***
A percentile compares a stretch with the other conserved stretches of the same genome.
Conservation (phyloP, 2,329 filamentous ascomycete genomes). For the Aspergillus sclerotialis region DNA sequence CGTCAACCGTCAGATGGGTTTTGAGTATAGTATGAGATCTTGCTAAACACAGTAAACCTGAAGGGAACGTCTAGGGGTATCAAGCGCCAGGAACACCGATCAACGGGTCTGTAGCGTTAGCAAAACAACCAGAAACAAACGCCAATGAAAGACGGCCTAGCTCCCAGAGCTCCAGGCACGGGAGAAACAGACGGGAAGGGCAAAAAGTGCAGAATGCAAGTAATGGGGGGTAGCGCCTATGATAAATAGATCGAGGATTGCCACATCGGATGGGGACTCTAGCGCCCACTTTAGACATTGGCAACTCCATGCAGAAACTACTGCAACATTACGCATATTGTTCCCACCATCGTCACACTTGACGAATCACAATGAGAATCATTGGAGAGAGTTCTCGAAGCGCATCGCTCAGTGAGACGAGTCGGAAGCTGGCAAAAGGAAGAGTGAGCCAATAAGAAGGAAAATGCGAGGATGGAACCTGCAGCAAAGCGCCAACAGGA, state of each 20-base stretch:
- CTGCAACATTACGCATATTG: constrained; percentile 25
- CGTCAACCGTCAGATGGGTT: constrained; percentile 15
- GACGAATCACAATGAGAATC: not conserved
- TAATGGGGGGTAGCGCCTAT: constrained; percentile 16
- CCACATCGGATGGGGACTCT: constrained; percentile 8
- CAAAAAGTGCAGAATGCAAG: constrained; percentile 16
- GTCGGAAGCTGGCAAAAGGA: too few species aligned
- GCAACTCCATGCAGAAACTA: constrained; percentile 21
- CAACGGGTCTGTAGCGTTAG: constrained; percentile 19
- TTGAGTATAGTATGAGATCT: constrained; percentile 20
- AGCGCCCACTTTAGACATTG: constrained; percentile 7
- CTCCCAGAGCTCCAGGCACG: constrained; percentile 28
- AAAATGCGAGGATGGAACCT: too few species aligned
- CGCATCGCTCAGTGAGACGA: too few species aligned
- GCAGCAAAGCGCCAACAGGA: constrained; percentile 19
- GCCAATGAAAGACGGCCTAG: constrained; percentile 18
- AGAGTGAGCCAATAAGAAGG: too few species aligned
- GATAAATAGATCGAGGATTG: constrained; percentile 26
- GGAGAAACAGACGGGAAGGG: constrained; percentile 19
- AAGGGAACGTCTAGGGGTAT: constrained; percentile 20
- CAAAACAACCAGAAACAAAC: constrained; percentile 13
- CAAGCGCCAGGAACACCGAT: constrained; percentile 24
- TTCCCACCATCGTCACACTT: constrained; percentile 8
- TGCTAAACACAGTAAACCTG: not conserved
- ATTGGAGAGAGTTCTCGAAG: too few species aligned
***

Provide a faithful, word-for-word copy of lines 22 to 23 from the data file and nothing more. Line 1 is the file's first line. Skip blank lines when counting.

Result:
- AAGGGAACGTCTAGGGGTAT: constrained; percentile 20
- CAAAACAACCAGAAACAAAC: constrained; percentile 13